Volume 522, November 2010
|Number of page(s)||7|
|Section||Stellar structure and evolution|
|Published online||27 October 2010|
Internal heating of old neutron stars: contrasting different mechanisms
Departamento de Astronomía y Astrofísica, Pontificia Universidad Católica de
e-mail: firstname.lastname@example.org; email@example.com
Accepted: 26 July 2010
Context. The standard cooling models of neutron stars predict temperatures of T < 104 K for ages t > 107 yr. However, the likely thermal emission detected from the millisecond pulsar J0437-4715, of spin-down age ts ~ 7 × 109 yr, implies a temperature T ~ 105 K. Thus, a heating mechanism needs to be added to the cooling models in order to obtain agreement between theory and observation.
Aims. Several internal heating mechanisms could be operating in neutron stars, such as magnetic field decay, dark matter accretion, crust cracking, superfluid vortex creep, and non-equilibrium reactions (“rotochemical heating”). We study these mechanisms to establish which could be the dominant source of thermal emission from old pulsars.
Methods. We show by simple estimates that magnetic field decay, dark matter accretion, and crust cracking are unlikely to have a significant heating effect on old neutron stars. The thermal evolution for the other mechanisms is computed with the code of Fernández and Reisenegger. Given the dependence of the heating mechanisms on the spin-down parameters, we study the thermal evolution for two types of pulsars: young, slowly rotating “classical” pulsars and old, fast rotating millisecond pulsars.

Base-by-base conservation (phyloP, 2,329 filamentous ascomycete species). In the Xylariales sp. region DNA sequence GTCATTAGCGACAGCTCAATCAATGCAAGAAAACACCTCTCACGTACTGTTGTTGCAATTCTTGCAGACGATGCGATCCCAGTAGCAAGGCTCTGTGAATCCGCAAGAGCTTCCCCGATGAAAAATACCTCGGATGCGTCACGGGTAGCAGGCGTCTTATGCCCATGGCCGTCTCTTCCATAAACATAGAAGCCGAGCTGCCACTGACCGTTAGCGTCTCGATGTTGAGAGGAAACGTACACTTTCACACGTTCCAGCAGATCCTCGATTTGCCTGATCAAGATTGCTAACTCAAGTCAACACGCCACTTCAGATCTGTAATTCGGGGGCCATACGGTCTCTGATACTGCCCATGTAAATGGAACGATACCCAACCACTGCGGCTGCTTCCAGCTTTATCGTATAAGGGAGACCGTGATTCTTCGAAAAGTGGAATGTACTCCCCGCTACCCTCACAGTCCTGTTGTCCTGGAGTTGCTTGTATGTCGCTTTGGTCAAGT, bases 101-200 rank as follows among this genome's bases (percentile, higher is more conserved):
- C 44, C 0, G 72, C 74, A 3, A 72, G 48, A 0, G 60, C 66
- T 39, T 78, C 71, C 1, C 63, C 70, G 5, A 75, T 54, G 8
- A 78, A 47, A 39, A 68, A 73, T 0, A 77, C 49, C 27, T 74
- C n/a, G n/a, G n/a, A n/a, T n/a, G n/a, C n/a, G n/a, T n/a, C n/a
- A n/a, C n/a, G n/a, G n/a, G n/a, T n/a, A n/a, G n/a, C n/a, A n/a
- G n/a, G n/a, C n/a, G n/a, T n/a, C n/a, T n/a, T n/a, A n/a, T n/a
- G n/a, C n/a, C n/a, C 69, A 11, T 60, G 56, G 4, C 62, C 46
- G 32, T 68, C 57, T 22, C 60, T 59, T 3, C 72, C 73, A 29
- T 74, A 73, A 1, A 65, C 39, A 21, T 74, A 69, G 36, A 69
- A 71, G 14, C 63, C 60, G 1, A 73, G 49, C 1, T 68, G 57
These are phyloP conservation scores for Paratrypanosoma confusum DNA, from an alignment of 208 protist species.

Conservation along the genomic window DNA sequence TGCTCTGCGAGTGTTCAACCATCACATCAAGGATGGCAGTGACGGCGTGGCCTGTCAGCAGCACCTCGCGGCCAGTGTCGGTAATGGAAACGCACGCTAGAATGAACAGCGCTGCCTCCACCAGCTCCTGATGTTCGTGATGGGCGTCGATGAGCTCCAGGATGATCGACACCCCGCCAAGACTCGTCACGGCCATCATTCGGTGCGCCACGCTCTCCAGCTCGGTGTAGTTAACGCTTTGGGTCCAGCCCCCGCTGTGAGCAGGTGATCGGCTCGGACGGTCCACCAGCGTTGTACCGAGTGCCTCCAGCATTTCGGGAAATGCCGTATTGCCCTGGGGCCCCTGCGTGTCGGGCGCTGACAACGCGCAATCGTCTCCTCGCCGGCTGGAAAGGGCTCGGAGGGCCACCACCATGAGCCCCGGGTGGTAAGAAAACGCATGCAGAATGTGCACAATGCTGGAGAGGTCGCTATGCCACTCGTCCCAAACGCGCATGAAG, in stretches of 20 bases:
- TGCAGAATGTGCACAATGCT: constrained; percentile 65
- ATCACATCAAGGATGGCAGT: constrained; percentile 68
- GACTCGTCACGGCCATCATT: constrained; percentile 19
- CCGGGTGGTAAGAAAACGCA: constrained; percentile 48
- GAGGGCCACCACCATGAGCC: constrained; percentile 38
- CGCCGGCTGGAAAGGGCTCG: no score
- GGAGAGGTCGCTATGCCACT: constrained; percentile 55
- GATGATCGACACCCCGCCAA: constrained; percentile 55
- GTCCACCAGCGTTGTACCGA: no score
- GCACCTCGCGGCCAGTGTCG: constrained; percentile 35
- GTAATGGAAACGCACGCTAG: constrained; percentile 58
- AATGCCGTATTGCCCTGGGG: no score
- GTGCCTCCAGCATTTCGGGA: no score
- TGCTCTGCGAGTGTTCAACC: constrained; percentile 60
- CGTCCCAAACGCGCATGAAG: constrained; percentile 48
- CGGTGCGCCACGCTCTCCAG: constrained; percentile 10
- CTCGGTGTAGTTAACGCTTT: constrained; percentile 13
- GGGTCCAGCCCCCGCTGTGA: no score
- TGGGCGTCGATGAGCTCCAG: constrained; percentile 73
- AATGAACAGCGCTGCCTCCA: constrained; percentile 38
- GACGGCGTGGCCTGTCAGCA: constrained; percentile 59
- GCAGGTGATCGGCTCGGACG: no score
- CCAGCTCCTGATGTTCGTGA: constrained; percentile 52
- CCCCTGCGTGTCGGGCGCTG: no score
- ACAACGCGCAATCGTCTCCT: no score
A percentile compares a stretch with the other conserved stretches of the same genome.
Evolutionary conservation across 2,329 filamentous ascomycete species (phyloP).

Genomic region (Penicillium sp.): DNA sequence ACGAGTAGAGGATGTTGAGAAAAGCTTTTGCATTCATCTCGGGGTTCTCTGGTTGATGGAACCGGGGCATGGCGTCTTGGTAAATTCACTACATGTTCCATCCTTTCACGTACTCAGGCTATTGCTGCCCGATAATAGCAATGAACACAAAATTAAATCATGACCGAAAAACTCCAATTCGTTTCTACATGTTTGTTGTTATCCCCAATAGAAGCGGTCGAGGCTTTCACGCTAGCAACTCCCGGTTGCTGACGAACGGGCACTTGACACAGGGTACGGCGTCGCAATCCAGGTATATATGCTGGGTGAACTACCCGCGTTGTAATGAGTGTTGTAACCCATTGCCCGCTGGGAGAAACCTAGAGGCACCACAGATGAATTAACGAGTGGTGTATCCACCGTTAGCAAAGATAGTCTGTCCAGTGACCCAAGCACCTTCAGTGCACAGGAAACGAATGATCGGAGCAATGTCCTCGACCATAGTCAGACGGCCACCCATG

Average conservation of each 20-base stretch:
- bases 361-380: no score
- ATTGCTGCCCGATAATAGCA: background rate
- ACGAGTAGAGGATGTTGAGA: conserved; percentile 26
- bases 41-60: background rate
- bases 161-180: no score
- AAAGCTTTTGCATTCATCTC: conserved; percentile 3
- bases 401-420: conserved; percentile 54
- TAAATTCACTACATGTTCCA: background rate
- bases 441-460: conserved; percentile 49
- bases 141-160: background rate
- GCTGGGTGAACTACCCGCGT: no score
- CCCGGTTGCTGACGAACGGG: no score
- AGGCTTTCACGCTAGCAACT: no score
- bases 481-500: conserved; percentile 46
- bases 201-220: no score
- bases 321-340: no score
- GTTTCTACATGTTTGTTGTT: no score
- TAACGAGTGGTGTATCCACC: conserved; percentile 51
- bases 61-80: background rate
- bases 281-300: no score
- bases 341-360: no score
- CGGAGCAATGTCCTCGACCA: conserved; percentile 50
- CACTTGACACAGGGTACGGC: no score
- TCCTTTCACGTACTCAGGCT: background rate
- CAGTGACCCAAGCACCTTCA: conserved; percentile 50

Results. We find that magnetic field decay, dark matter accretion, and crust cracking do not produce any detectable heating of old pulsars. Rotochemical heating and vortex creep can be important both for classical pulsars and millisecond pulsars. More restrictive upper limits on the surface temperatures of classical pulsars could rule out vortex creep as the main source of thermal emission. Rotochemical heating in classical pulsars is driven by the chemical imbalance built up during their early spin-down, and is therefore strongly sensitive to their initial rotation period.
Key words: stars: neutron / dense matter / stars: rotation / pulsars: general / pulsars: individual: PSR J0437-4715 / pulsars: individual: PSR B0950+08
© ESO, 2010
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